So, we were unable to show the effect of wall absorbers to their fullest possible extent. Fortunately, sound-absorbing screens were well represented in our study.
Since wall absorption was never greater than 20%, we could not achieve the same level of spatial decay rate for speech (D2,S > 9 dB) as can be sometimes measured in the field, with larger room sizes or larger wall absorption. The size of the room studied was around 90 m2 and the rather sparse wall absorption meant that reflections from these surfaces contributed to the SPL of speech throughout the room, which in turn caused a lower D2,S.”
In other words, because of the smaller room size, the wall surfaces were quite close to any source or receiving point, which increases the SPL for speech. By the same token the wall area was quite large relative to the floor area of many open-plan offices. A much higher D2,S value would probably have been achieved in a larger office space or in conditions with more wall absorption.
Could we speculate that the distracting effects of speech would generally be stronger in smaller open-plan office spaces as the walls would contribute to amplification of speech to a higher degree than in larger spaces?
“Yes, the sound level of standard speech is higher in small rooms than in large rooms, since the energy is divided into a smaller volume. It’s the reason why very small, shared office spaces for about 4–5 people can be highly problematic, as you cannot prevent this effect unless you install an unrealistic amount of wall absorption. The larger the office, the easier it is to control noise by means of acoustic materials.”
“That is a really interesting perspective on room acoustic design. One that is probably often overlooked when designing open-plan offices. Another very interesting finding in this study is the effect of implementing screens compared with ceiling absorption. Could you tell us a little bit about this finding?”
“If we are talking about maximising the spatial attenuation of sound then ceiling absorption is number 1 – it is the most important. If there is little ceiling absorption, the effectiveness of screens is reduced. This is clear from our results. The highest priority should be given to a highly absorbent ceiling. Thereafter, it’s useful to invest in sound-absorbing screens. Wall absorbers have the lowest priority, but their importance is crucial if screens are absent or minimal.”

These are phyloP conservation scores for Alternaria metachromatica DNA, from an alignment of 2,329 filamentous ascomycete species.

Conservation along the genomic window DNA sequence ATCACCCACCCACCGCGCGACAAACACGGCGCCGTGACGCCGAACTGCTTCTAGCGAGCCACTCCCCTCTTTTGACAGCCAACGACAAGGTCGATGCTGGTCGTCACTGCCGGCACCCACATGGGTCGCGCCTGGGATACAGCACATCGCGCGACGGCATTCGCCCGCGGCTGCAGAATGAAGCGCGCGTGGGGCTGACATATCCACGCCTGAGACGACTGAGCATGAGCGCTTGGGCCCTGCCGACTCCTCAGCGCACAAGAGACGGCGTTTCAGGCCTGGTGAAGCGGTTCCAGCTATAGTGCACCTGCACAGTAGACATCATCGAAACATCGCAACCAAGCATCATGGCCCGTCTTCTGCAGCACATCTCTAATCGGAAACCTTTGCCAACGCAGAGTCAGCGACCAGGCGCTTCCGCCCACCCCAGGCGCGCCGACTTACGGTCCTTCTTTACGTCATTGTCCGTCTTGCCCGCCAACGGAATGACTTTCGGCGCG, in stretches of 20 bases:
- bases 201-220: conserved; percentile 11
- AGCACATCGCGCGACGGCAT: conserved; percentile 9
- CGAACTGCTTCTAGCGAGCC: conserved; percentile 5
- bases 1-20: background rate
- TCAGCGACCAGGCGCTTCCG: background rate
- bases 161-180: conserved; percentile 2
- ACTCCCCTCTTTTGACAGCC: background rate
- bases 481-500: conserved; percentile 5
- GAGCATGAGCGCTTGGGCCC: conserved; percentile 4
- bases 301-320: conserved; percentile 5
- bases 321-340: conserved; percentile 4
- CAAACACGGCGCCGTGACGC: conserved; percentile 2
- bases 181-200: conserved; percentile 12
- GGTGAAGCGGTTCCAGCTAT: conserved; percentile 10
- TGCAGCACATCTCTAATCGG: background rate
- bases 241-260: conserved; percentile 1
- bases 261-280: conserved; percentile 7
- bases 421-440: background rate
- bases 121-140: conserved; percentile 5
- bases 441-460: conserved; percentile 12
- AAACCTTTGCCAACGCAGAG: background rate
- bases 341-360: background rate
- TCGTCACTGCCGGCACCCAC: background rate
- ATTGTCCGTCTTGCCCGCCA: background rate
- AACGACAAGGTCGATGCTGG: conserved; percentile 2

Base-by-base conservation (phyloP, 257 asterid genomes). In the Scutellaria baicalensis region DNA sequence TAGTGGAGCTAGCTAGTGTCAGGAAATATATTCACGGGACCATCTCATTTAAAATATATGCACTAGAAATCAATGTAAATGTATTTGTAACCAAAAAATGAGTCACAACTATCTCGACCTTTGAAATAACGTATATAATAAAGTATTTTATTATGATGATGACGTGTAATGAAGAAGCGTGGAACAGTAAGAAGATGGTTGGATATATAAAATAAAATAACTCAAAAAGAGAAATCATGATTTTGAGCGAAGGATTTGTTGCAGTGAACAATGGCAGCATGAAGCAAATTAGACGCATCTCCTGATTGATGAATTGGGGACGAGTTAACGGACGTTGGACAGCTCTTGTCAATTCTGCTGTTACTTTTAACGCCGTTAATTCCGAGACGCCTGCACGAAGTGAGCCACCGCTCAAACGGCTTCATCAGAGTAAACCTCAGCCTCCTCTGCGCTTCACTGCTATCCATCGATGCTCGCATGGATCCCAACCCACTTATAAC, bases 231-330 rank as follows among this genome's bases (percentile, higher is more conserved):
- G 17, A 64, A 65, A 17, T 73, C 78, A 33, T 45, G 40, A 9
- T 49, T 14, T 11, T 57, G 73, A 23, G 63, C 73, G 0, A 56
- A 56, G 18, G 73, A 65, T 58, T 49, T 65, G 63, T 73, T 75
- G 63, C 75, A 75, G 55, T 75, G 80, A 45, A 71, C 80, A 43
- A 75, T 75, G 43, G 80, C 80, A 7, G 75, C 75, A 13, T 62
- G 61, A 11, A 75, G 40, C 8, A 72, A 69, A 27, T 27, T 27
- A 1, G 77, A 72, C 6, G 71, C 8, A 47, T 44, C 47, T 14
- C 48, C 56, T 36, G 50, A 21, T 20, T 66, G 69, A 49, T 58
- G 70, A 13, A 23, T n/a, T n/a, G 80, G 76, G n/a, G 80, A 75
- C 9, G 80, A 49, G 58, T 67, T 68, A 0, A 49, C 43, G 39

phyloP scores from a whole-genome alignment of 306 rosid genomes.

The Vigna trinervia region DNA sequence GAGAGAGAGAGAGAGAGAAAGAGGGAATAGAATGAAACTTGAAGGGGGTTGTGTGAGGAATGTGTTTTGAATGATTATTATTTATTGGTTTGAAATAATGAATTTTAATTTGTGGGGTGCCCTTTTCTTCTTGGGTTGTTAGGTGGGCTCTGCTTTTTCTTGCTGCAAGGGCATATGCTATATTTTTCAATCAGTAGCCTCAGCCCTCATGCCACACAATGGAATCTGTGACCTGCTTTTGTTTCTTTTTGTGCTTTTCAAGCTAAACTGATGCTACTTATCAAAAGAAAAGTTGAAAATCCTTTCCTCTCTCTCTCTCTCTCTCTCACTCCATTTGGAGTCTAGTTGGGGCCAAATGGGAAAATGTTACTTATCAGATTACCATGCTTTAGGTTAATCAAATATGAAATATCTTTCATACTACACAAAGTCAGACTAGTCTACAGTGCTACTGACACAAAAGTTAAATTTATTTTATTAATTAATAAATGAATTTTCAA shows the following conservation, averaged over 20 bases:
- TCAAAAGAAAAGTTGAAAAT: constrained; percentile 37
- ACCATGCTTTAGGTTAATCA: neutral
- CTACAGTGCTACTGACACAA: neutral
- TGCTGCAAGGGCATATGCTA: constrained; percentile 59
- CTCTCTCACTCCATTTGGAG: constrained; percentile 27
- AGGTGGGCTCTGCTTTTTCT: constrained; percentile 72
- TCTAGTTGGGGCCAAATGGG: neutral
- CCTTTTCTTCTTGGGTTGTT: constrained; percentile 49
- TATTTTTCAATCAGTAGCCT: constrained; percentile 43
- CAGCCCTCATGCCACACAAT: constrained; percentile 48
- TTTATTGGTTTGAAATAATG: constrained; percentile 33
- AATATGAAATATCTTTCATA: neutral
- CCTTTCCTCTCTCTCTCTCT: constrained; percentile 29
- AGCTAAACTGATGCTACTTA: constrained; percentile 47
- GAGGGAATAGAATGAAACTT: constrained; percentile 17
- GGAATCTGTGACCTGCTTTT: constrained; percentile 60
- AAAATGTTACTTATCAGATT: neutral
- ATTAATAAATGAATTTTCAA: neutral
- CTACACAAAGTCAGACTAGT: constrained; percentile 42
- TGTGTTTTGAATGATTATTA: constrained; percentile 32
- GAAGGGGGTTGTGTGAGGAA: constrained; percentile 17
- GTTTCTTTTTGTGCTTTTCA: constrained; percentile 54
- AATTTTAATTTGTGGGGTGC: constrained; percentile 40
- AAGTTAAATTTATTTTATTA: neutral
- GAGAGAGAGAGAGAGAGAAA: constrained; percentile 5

Figure 3 from the study: “The measured D2,S values in the 22 conditions as a function of apparent sound absorption area of the room, AT, for screen heights (a) h = 0.0 m, (b) h = 1.3 m, (c) h = 1.7 m, and (d) h = 2.1 m. The grey fill show conditions with high ceiling absorption (ac = 0.9) and white fill with low ceiling absorption (ac = 0). The circles show results on path A and the squares on path B.”
“What is next for you in terms of research? You have mentioned that you are carrying out tests to see if you can replicate these results digitally. Is there anything else you are expecting to expand upon in the near future?
“We are planning a psychological experiment in which we investigate the effect of office noise on cognitive work performance and physiological stress in three conditions: poor room acoustics, good room acoustics, and superior room acoustics. The middle condition corresponds to the Finnish building regulations. It is very interesting to see how much investment in room acoustics affects performance and stress. We already have the results but we expect to publish them next year since the same experiment will also be conducted in another country to see if there are cultural differences.”
You can find the room acoustic study in its entirety here:
We at Acoustic Bulletin would like to thank and congratulate Valtteri Hongisto on his research, which supports better sound environments for people all over the world.
If you found this post useful, you might me interested in our Design Dive series on open offices:
Author: Morten Roar Berg, Global Concept Developer for office environments